It may surprise you to learn that one of the best places to snorkel is Scotland, more famous for its bagpipes, Loch Ness and haggis. Here, VisitScotland give us their top ten guide to finding shipwreck sites, rock walls and sheltered sea lochs favoured by underwater photographers.
1. Snorkel Trail, North West Highlands
Taking in nine beaches and bays along the coast of Wester Ross and Sutherland, Scotland’s first snorkel trail has something for all levels. Highlights include Tanera Mor in the Summer Isles where kelp and crevasses shelter lobsters and crabs; the headland at Gruinard Bay where seagrass shelters numerous fish and shellfish; and Achmelvich Bay, a sandy beach ideal for beginners and home to fish galore, shellfish and kelp beds.
2. Swim with the sharks, Oban
Travellers can swim with friendly basking sharks (they eat plankton, not humans) in the blue waters of the Inner Hebrides, or just watch them from a boat. Here you can also observe whales, dolphins, seals, golden eagles, puffins and other seabirds in their natural habitat – combined with a fascinating shoreline landscape of castles and ruins in Argyll. Basking Shark Scotland operates boat trips and snorkel safaris between April and October, and snorkelling trips and diving expeditions between June and August.
3. The Sound of Mull, Scottish Highlands
A haven for marine life including nudibranchs, sunstars, anemones, peacock worms and pipefish, The Sound is the site of several major wreck sites: Hispania, Shuna, Thesis, Rondo and Breda. The clear water of The Sound of Mull, with its abundant marine wildlife, is the ideal spot for snorkellers, divers and beach goers year round.
4. Conger Alley, Argyll
Divers favour the shoreline between Succoth and Artgarten, while the two old piers are ideal for snorkellers spotting huge schools of crustaceans near the surface.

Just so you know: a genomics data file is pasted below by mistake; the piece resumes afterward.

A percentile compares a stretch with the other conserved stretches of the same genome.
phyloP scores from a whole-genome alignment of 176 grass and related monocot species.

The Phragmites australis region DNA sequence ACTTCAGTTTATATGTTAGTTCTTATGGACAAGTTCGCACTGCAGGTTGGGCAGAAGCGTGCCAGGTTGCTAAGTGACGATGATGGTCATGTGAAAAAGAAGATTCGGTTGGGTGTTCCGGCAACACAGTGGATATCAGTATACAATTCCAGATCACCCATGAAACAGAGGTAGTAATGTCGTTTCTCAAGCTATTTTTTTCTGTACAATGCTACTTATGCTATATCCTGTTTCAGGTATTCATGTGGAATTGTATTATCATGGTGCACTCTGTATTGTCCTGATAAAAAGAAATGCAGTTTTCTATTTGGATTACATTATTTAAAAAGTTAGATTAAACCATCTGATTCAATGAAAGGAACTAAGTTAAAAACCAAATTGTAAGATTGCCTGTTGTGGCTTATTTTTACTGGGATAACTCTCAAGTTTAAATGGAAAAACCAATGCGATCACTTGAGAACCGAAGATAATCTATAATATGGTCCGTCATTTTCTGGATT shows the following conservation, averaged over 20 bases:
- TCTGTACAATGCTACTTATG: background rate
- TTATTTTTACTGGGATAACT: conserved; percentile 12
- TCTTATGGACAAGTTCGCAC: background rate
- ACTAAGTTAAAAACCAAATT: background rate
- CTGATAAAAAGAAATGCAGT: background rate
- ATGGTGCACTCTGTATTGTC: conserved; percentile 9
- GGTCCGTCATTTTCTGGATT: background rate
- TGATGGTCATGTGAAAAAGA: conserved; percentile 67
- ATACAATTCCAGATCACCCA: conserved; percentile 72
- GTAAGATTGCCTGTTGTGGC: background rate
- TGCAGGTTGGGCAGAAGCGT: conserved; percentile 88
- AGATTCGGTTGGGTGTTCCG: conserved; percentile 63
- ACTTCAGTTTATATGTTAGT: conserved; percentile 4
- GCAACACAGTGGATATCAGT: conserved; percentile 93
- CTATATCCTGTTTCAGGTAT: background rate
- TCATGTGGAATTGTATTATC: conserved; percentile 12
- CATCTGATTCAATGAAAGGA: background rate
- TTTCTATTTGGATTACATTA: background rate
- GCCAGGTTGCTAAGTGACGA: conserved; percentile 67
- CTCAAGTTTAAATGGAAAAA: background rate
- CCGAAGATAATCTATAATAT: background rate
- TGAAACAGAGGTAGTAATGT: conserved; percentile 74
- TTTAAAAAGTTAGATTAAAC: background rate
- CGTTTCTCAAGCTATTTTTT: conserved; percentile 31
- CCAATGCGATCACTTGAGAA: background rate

5. Firth of Lorne, Oban
A mecca for diving enthusiasts, these unpolluted waters are home to both shallow and deep wrecks and deep drop offs, where snorkellers and divers can find diverse kelp forests, anemones, sea sponges, lobsters, eels and common seals. This area is also home to the world’s third largest whirlpool – the Corryvreckan – which can sometimes be heard on the mainland from some eight kilometres away.
6. Dunbar, West Scotland
With plentiful marine life tucked in among the gullies, this is a sheltered site that’s only 10 metres deep and an ideal entry point for snorkelling enthusiasts.
7. The Caves at Loch Long
With visibility of up to 10 metres and pinnacles at just a metre below the surface at low tide, the caves are a fascinating find for snorkellers and divers.
8. Staxigoe, near Wick
Either side of the bay just out from the slipway in the harbour are small caves packed with squat lobsters, kelp fronds supporting squid eggs and rocks covered with crimson sea hares and their bright spiral-shaped eggs – not your everyday snorkelling fare.
9. Portskerra Arch, near Melvich Bay, Sutherland
Snorkellers who stay close to the reef wall in this sheltered bay teeming with marine life will be rewarded with a close up of sticklebacks en route to the submerged arch at the end of the reef, which is home to plenty of anemone and sponges.
10. Outer Hebrides Snorkel Trail, Isle of Harris
The waters around the Isle of Harris off Scotland’s West Coast are home to a rich marine environment with plenty of local species like brittlestar, lion’s mane, velvet swimming crab, periwinkle and sand eels on display.
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